THE annual hajj pilgrimage, one of the five pillars of Islam, will start this weekend with just 60,000 vaccinated residents of Saudi Arabia allowed to take part this year because of the COVID-19 pandemic.
For the second year in a row, Muslims from abroad have been excluded from the hajj, which drew 2.5 million pilgrims to Saudi Arabia in 2019 before the virus struck.
All Muslims are expected to complete the hajj to Mecca — from which non-Muslims are strictly banned — at least once in their lives if they have the means to do so. Believers converge on the holy city for several days of rituals in which they retrace the Prophet Mohammed’s last pilgrimage. Here is a rundown of the ceremonies that would usually be one of the largest religious gatherings in the world.
Pilgrims must first enter a state of purity, called ihram, which requires special dress and behaviour. Men wear a seamless shroud-like white garment that emphasises unity, regardless of social status or nationality. Women must wear loose dresses, also often white, exposing only their faces and hands. Pilgrims are not allowed to argue or bicker and are prohibited from wearing perfume, cutting their nails, or trimming their hair or beards.
The first ritual requires walking seven times around the Kaaba, the large black cubic structure at the centre of Mecca’s Grand Mosque. Made from granite and draped in cloth, the Kaaba stands nearly 15 metres (50 feet) tall. Muslims turn towards the Kaaba to pray, no matter where they are in the world. The structure is said to have been first erected by Adam and then rebuilt by Abraham 4,000 years ago. Pilgrims next walk seven times between two stone spots in the mosque. They then move on to Mina, around five kilometres (three miles) away, ahead of the main rite of the pilgrimage at Mount Arafat.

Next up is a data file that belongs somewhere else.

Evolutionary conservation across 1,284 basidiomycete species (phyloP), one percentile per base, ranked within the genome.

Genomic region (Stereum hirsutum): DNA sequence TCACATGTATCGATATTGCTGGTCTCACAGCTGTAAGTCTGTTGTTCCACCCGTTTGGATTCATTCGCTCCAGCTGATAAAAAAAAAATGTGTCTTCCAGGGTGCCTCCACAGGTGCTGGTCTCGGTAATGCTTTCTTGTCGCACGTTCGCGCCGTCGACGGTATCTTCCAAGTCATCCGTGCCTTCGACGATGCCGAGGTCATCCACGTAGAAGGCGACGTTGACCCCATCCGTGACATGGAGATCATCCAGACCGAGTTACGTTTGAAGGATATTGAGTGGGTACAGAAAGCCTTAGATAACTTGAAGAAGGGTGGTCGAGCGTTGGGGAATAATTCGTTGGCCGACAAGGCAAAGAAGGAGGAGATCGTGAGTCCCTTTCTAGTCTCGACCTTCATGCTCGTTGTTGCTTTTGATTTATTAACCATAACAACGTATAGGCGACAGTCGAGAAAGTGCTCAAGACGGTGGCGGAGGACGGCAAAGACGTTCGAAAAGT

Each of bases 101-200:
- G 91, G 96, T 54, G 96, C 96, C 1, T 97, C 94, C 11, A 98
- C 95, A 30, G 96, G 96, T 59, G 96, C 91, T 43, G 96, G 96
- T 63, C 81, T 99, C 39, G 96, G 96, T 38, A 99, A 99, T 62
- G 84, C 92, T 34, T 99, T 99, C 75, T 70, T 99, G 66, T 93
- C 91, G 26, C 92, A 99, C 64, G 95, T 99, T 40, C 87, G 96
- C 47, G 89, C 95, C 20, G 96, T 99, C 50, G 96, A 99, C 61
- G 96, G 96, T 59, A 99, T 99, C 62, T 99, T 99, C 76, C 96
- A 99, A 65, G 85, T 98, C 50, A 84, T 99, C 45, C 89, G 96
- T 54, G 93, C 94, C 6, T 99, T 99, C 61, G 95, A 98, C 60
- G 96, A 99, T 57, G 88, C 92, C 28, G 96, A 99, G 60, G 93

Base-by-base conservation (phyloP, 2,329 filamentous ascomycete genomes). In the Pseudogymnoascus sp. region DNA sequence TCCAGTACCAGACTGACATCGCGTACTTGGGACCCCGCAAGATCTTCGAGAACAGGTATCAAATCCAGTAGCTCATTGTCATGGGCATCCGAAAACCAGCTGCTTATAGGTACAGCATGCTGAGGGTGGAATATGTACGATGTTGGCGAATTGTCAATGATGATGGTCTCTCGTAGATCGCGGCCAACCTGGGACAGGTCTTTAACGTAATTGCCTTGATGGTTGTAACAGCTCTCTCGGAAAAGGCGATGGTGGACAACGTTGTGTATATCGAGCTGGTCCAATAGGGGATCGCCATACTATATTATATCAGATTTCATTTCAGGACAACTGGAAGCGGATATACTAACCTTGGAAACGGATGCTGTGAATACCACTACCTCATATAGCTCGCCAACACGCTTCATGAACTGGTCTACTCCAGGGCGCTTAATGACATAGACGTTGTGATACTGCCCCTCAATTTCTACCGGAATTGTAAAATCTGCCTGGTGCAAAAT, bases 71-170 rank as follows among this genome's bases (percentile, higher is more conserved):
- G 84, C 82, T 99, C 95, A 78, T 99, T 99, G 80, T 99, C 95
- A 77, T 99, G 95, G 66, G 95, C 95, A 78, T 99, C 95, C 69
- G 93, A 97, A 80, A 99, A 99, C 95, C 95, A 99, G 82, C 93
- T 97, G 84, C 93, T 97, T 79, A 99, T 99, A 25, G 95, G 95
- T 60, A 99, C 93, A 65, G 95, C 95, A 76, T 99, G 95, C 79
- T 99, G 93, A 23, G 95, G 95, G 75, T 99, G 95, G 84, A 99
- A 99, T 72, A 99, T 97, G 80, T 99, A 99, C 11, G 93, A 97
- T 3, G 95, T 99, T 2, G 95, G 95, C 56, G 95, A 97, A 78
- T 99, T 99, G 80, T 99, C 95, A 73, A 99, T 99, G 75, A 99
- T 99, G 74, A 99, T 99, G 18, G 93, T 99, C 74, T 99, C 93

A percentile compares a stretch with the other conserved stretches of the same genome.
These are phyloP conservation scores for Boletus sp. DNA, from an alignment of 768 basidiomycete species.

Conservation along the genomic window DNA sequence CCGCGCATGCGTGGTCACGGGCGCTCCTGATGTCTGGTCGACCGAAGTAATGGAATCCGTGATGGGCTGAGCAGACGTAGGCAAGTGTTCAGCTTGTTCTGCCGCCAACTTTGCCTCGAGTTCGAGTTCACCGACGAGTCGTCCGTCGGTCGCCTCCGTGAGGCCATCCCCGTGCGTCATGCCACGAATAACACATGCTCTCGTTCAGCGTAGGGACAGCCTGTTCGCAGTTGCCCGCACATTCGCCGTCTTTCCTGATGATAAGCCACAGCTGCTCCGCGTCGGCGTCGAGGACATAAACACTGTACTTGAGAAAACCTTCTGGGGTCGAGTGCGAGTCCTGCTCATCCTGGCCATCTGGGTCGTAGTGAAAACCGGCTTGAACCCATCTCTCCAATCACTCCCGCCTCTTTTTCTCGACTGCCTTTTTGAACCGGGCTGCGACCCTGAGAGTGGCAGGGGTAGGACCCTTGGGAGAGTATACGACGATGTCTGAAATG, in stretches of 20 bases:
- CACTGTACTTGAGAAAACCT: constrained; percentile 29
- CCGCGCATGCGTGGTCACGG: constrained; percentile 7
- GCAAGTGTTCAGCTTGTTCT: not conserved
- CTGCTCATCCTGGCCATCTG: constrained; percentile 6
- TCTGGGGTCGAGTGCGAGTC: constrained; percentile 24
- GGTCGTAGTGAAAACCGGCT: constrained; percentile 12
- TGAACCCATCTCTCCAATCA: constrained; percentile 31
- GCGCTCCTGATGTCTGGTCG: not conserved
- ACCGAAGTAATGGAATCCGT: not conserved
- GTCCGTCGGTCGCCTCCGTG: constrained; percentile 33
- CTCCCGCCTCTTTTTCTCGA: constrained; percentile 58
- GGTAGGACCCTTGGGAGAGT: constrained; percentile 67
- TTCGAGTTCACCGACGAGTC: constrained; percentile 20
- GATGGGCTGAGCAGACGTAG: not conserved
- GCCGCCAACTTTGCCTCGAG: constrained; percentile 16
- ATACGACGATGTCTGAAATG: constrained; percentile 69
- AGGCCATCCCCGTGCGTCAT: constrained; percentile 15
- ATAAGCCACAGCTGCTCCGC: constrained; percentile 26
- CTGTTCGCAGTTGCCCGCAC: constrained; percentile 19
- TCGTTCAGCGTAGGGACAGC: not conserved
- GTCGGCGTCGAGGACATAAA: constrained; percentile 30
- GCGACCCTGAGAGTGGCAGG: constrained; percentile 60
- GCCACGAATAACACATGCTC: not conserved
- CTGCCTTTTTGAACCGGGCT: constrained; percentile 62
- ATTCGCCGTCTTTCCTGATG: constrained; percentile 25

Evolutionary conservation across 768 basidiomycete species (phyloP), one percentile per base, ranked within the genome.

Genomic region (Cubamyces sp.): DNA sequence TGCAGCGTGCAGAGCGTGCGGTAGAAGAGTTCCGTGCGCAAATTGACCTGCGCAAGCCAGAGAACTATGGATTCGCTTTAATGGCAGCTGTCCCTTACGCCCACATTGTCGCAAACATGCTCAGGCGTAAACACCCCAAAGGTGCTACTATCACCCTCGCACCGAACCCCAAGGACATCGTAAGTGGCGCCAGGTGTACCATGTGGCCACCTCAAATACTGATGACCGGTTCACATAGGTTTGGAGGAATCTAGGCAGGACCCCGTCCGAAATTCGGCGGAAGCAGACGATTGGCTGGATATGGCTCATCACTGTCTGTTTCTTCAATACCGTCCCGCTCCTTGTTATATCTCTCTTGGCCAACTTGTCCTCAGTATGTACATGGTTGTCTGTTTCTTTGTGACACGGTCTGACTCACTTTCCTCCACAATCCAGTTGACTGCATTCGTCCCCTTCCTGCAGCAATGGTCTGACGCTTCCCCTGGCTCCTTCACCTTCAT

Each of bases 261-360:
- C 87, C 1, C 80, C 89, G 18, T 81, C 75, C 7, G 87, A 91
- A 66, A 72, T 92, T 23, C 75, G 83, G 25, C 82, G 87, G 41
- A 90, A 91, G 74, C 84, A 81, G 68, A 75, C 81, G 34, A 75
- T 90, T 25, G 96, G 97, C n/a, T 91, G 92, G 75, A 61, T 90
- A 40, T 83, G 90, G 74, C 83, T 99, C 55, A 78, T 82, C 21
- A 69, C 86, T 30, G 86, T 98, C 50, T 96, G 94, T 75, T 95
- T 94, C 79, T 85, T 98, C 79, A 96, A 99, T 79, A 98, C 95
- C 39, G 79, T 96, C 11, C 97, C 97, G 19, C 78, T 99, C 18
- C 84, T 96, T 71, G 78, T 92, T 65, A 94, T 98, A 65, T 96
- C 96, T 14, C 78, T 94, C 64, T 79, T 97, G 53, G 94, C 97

The climax of the hajj is the gathering on Mount Arafat, about 10 kilometres (six miles) from Mina, where it is believed that the Prophet Mohammed delivered his final sermon. Pilgrims assemble on the 70-metre-high (230-foot) hill and its surrounding plain for hours of prayers and Koran recitals, staying there until the evening. After sunset they head to Muzdalifah, halfway between Arafat and Mina, where they gather several dozen pebbles so they can perform the symbolic “stoning of the devil”.
Stoning the devil
The last major ritual of the hajj is back at Mina, where pilgrims throw seven stones at each of three huge concrete walls representing Shaytan. The ritual is an emulation of Abraham’s stoning of the devil at the three spots where it is said Satan tried to dissuade him from obeying God’s order to sacrifice his son, Ishmael. After the first stoning, the Eid al-Adha feast of sacrifice begins, marking the end of the hajj. Sheep are slaughtered, in reference to the lamb that God provided for sacrifice instead of Ishmael, in a ceremony that is held at the same time around the world. Men then shave their heads or trim their hair while women cut a fingertip-length off their locks. The pilgrims can then change back into normal clothing, returning to circumambulate the Kaaba and complete their stone-throwing rituals before heading home.
Four other pillars
The hajj is the last pillar of Islam. The four other essential pillars are: profession of the faith; daily prayers; alms-giving and fasting from dawn to dusk during the holy month of Ramadan.
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